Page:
- Highly customizable and configurable with support for scripting functionalities.
# apt install konversation [On Debian/Ubuntu & Mint] # yum install konversation [On CentOS/RHEL 7] # dnf install konversation [On CentOS/RHEL 8 & Fedora] # yay -S konversation [On Arch Linux] # zypper install konversation [On OpenSUSE Linux] # pkg install konversation [On FreeBSD]
Polari is a minimalist IRC client and is in the official GNOME application stack. It features a straightforward user interface with bare minimum features for chat rooms. If you are looking for a beginner-friendly client that works, then Polari is for you.
- Easy to use and straightforward user interface.
- Support for file transfer.
- It is an open-source project under the GNU GPL license.
# apt install polari # install in other distros from Polar Flathub page.
Irssi is a powerful, lightweight, yet flexible console-based IRC client with advanced features like support for SILC and ICB protocols. It is highly customizable with user scripts, pluggable modules, and themes. In addition, Irssi supports different automation features, logging options, and tab completion.
- It is fast and lightweight.
- Highly extensible with Perl scripts for additional features and performing advanced operations.
- Highly customizable with themes.
- It features a plugin to encrypt outbound communication data.
- Support for auto-logging, Irssi proxy plugin, paste detection, and configurable keybindings.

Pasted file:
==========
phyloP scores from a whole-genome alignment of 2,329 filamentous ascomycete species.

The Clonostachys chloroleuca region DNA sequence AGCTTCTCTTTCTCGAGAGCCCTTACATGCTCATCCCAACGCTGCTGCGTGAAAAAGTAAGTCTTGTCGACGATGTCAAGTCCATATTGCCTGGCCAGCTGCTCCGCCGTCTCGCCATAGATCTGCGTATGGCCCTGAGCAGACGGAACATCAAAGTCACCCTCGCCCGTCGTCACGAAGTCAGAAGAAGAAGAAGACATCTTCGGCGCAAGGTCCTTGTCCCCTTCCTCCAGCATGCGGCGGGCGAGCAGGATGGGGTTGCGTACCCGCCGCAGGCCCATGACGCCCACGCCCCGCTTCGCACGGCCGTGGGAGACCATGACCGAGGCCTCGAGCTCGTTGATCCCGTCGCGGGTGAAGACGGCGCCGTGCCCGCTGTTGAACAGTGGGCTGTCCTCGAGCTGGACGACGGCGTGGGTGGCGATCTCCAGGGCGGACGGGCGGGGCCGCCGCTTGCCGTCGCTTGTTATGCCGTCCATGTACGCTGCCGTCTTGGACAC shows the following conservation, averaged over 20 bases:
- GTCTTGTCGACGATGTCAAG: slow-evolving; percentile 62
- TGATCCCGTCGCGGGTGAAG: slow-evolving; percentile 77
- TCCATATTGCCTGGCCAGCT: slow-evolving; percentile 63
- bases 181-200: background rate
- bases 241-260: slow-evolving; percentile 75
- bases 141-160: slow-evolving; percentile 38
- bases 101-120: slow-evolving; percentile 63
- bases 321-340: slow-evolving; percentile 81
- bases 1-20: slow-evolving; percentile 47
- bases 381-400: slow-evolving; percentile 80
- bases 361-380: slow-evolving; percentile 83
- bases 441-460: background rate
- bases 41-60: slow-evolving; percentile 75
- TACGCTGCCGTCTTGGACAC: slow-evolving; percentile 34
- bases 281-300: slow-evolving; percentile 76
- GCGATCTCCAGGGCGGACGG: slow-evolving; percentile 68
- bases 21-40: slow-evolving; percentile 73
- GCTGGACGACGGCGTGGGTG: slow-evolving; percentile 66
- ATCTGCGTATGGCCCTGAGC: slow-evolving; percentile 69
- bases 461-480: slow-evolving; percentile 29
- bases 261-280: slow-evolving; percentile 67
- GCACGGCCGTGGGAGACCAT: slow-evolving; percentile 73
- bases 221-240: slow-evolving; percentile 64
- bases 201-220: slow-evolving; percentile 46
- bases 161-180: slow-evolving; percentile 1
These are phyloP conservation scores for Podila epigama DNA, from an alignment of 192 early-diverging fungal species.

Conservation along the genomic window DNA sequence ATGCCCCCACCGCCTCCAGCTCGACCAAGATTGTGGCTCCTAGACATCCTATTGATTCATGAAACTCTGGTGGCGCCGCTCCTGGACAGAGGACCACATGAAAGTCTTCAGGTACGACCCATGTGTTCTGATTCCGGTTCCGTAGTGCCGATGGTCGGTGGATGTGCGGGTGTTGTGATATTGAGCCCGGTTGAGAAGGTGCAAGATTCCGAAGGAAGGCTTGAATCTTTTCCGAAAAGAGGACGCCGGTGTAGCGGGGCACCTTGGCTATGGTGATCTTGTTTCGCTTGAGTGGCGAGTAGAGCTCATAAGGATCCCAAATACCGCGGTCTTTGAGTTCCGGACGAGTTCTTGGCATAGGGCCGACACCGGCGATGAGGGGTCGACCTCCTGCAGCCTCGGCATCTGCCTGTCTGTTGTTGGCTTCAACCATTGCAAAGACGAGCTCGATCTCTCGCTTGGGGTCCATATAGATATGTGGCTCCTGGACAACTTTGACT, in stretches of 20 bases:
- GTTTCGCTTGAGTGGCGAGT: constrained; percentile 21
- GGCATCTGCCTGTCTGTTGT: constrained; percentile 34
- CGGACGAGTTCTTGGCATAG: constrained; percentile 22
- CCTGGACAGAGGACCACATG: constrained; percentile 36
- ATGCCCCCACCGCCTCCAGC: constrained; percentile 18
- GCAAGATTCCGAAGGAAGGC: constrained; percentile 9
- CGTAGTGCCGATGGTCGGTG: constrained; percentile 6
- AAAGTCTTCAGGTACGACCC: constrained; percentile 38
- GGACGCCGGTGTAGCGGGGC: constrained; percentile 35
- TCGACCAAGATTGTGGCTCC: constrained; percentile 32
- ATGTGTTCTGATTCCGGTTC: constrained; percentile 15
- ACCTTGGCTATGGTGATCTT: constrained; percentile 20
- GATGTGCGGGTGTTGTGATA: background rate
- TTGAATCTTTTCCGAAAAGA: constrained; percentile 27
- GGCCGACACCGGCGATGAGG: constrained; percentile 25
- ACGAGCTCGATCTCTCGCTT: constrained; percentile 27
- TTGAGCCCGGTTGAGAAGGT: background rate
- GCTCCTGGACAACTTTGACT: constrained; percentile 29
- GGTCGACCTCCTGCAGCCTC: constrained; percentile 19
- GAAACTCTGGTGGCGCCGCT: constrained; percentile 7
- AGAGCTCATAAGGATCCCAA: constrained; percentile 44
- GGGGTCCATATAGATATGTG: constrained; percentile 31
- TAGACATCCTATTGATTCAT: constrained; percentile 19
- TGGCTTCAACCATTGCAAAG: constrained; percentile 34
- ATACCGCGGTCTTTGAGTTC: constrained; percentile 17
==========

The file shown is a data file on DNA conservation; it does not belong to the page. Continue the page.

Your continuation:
# apt install irssi [On Debian/Ubuntu & Mint] # yum install irssi [On CentOS/RHEL 7] # dnf install irssi [On CentOS/RHEL 8 & Fedora] # yay -S irssi [On Arch Linux] # zypper install irssi [On OpenSUSE Linux] # pkg install irssi [On FreeBSD]
9. Kiwi IRC
Kiwi IRC is a powerful web-based IRC client. It works across multiple computers and can be used anywhere across all major browsers. It also features text styling, themes, user scripts, and several plugins. Interestingly, you can embed Kiwi IRC into your project website to manage your community communications.
- Supports SSL to ensure communication date safety.
- It boasts a powerful desktop notification feature.
- Highly extensible functionality with custom plugins and scripts.
- Internalization support.
Install Kiwi IRC
# Install Kiwi IRC
Smuxi is a free, open-source IRC client inspired by Irssi. Some of its advanced features include an integrated terminal, clickable links, notifications, chat history, file transfer, and many more.
Smuxi features tabbed channels, auto joining, and customizable fonts and colors. You can also use it with other services like XMPP, Twitter, Facebook Chat, and Google Talk.
- It allows a user to detach the front end without losing any IRC connections or communication data.
- It features a multiplexed engine that allows Smuxi to detect and prevent message floods.
- Support convenient desktop notifications, including support for actions, updates, icons, and sound.
- It features a caret mode to navigate with full keyboard control.
- Integrated spell checker for Linux.
- Cross-platform with support for Raspberry Pi.
# apt install smuxi [Debian/Ubuntu] # pacman -S smuxi [Arch Linux] # zypper install irssi [OpenSUSE Linux] # pkg install smuxi [FreeBSD]
Whether you are a heavy or standard IRC user, there is always a client that suits your needs. So what are your picks? Did any of your favorite IRC clients make our list? You can also share one I should try out? Sharing is caring!